Some of the most crucial meetings in Hollywood history will take place this week, as OpenAI visits Hollywood to demonstrate the possibilities of its “Sora” software to studios, talent agencies, and media executives.

According to Bloomberg, OpenAI wants more filmmakers to learn about Sora, a text-to-video generator that has the potential to change the way movies are made.

Tyler Perry, the producer, has already seen it in action and was so impressed that he postponed plans for a $800 million studio extension in his Atlanta headquarters.

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“Being told that it can do all of these things is one thing, but seeing it in action was mind-blowing,” he said in a previous interview. While the businessman in him sees an opportunity, he is equally concerned about the individuals who work in the company. “There must be some form of regulation in place to safeguard us. If not, I don’t see how we’ll live.”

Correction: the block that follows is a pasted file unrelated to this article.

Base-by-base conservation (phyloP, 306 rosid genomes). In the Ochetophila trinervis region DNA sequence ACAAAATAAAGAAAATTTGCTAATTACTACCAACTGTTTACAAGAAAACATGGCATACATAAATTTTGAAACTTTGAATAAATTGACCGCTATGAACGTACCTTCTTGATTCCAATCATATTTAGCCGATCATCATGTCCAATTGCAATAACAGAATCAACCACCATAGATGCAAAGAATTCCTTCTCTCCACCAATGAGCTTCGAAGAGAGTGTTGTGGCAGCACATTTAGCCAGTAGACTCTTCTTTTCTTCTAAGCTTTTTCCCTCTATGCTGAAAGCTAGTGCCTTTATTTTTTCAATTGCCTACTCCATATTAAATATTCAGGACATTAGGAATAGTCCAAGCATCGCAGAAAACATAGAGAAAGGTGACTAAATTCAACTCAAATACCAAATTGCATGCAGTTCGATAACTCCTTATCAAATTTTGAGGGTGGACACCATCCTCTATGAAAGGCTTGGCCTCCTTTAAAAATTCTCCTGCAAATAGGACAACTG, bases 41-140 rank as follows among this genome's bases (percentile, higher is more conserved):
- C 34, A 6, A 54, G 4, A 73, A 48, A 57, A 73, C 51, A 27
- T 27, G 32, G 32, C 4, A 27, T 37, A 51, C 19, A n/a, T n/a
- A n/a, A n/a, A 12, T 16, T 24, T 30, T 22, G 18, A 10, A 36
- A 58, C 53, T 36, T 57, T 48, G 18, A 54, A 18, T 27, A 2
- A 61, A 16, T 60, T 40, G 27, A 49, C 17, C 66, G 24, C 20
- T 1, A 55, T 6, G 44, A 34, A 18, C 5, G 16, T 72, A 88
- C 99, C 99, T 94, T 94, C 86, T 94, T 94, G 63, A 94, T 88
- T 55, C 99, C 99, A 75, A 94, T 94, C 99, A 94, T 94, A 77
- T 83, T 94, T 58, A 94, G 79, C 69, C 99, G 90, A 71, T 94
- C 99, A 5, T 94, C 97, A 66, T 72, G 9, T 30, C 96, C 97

Sora is likely to be released to the public later this year.

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According to Bloomberg, OpenAI’s conversations are only the most recent round.

The particular specifics remain unknown. A company spokesperson gave Bloomberg a vague response to its plans: “OpenAI has a deliberate strategy of working in collaboration with industry through a process of iterative deployment – rolling out AI advances in phases – to ensure safe implementation and to give people an idea of what’s on the horizon.” We look forward to continuing our interaction with artists and creatives.”

AI’s ability to disrupt the industry is not surprising. Its consequences were evident in the discussions surrounding last year’s Hollywood writer’s strike.